It’s also illustrating a systemic problem with living alone in the middle of nowhere. If I needed help, I could crawl out on my porch and scream but nobody’d hear me. My data communications are good but if I was dealing with an emergency and Verizon’s LTE network went down, I’d have to crawl to my truck or just wait. I think I may need a Plan C.

Of course it’s no news to me that this gets worse. Which means that the gout will be worse and I’ll be older and weaker. The whole trajectory of this thing does not look good.

------ divider ------* No, really. One of my great strengths as a programmer was that I could hold the entire piece of software I was working on in my memory, which meant that I never had to check some other module to make sure I had the correct calling parameters of a function, and I never had to check a data structure. When I started coding in C on UNIX V6, I simply memorized all of the header files defining the system call and utility libraries. Since my code didn’t crash very often even under testing, my memory must have been pretty accurate.


  1. says


    I think I may need a Plan C.

    I suggest you get a CB radio as backup, and get to know the contacts in your area.

  2. StonedRanger says

    You are probably better off getting a no code tech ham license. Then you wont have to deal with all the kids cussing, yelling and playing music just so they can bug people on the CB. Cost is about the same.
    My older brother (I am nearly 66) started saying about the time he hit 60 that growing old aint for pussies. After having 3 cervical vertebrae fused, kidney stones 3 times, and type 2 diabetes I have to say that I concur. Although getting here was no picnic either with 1 amputated finger, 1 burst eardrum with reconstructive surgery, and an untold number of dislocated knees, I really think we need to be taking better care of ourselves. Hindsight may be 20/20 but its a little late to be of much help.

  3. kestrel says

    Oh blah, sorry to hear you’re having a crappy day. That just sucks.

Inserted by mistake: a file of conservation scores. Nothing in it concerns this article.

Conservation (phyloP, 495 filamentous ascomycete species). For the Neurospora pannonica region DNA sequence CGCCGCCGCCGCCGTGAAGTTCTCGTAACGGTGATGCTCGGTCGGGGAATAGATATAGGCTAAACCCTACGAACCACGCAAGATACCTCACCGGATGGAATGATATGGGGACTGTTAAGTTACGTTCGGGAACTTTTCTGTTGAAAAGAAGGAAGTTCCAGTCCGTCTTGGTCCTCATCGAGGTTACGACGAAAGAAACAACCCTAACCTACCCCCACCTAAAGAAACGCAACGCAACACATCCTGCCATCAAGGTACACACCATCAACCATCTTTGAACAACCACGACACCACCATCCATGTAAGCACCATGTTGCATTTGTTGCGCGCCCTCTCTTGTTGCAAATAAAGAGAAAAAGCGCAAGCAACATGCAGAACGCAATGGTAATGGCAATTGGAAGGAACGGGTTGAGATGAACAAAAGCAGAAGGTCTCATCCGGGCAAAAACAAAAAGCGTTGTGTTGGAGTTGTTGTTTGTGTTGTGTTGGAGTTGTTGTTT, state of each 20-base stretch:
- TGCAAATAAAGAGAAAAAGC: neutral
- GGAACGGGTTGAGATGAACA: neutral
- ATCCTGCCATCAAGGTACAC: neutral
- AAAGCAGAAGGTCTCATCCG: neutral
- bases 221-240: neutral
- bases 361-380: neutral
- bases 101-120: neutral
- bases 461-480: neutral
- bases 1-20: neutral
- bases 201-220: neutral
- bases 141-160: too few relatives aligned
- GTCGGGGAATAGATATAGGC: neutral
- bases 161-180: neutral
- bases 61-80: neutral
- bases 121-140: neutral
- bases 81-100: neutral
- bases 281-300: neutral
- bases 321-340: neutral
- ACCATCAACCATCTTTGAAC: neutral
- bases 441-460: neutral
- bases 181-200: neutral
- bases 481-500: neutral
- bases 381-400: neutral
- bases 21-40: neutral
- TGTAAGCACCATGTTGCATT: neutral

Yeah, even young people and babies are getting older. That’s just how it works: we’re trapped in time like flies in amber. We’re all in the same glob of amber, no escaping it.

    Sympathies on the memory thing. The contrast would be stark, if you once could memorize a lot of stuff without too much trouble and then all of a sudden you can’t remember stuff that should be easy.

  4. chigau (違う) says

    Have you tested your hearing?
    Along with the sacroiliac, hips, knees, ankles, arches, toes, etc on the lower body,
    I hear(sometimes) that there are problems above the hips.

  5. Ridana says

    I’m starting to lose some vocabulary, but mostly what’s driving me batty is not being able to remember anyone’s name. After reading Marcus’ post about his grandfather, I found myself trying to recall my parents’ siblings (I remember 7 for each – though I keep thinking my father was youngest of 8, and my mother oldest of 9, so I don’t know who I’m missing). I can remember what they looked like, where they lived, who they married, who their kids are, but I was really struggling to name any of the aforementioned people. After some effort, I think I got about 75%, which oddly includes the 3 uncles who died before I was born. But the same goes for political, historical, entertainment, and other famous people, and people I went to school or worked with. It’s like someone went through my memory banks and selectively wiped almost all of the name fields, while leaving everything else alone. It’s really frustrating.